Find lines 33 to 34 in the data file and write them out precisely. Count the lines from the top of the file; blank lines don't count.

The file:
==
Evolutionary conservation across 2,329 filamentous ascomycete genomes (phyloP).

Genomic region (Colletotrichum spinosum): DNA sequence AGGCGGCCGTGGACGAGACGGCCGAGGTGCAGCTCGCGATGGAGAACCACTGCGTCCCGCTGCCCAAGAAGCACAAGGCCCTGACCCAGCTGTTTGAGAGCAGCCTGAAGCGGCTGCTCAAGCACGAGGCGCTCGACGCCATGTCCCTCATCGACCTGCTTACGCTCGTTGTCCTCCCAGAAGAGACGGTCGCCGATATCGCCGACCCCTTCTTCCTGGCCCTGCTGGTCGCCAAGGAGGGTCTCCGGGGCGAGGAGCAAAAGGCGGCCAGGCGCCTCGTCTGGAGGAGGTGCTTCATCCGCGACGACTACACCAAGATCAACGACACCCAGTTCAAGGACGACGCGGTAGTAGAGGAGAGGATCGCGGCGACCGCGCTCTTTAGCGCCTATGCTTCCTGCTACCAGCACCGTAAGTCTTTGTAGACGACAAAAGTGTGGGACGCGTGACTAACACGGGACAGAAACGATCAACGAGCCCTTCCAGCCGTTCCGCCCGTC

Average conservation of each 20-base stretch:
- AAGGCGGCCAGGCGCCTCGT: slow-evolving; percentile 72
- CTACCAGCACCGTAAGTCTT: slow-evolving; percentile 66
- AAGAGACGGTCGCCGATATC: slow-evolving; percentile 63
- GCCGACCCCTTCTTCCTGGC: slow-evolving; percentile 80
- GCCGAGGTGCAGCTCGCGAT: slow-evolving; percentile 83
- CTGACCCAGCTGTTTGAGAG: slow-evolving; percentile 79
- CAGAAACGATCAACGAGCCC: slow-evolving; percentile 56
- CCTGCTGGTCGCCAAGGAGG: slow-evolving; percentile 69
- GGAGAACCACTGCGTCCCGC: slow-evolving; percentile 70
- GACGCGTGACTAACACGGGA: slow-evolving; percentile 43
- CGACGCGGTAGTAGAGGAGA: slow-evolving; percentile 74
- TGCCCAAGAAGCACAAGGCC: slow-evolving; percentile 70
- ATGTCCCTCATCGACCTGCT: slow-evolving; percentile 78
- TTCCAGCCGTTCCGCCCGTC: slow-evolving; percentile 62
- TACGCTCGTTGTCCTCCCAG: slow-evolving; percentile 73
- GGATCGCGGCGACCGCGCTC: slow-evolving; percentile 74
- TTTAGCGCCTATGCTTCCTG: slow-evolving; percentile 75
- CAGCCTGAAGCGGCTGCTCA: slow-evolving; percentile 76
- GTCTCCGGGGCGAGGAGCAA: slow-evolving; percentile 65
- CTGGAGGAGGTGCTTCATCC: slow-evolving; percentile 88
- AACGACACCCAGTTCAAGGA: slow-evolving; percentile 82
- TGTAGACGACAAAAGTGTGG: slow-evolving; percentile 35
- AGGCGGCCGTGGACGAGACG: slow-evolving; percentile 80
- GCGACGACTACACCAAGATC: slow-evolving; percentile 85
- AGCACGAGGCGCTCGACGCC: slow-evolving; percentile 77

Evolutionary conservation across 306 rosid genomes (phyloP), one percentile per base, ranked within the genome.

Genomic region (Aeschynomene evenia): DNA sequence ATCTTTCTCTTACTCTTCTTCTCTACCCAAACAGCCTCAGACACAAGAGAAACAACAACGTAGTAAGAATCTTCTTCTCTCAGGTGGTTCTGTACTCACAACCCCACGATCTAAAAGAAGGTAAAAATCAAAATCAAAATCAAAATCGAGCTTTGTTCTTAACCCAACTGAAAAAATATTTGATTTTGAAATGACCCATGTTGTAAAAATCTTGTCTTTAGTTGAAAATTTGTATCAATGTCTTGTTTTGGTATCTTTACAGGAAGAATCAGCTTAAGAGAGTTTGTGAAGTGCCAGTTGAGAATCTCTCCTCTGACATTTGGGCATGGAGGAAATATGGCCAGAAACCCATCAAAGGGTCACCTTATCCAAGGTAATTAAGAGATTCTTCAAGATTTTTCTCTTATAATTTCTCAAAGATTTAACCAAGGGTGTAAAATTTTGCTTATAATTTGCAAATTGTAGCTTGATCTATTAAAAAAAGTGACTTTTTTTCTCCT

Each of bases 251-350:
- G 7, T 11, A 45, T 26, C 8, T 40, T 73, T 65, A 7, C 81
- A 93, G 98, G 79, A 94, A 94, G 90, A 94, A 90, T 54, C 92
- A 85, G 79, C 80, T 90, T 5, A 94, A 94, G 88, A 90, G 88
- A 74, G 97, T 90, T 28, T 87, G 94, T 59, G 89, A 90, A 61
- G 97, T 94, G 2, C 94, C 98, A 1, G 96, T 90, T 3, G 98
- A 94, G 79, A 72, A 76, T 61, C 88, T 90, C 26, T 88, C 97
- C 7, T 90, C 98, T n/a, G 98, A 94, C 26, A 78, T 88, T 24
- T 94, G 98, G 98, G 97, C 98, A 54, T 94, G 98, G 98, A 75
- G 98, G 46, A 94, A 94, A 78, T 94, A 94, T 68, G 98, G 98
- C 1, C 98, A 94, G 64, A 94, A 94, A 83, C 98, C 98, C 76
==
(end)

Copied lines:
- A 93, G 98, G 79, A 94, A 94, G 90, A 94, A 90, T 54, C 92
- A 85, G 79, C 80, T 90, T 5, A 94, A 94, G 88, A 90, G 88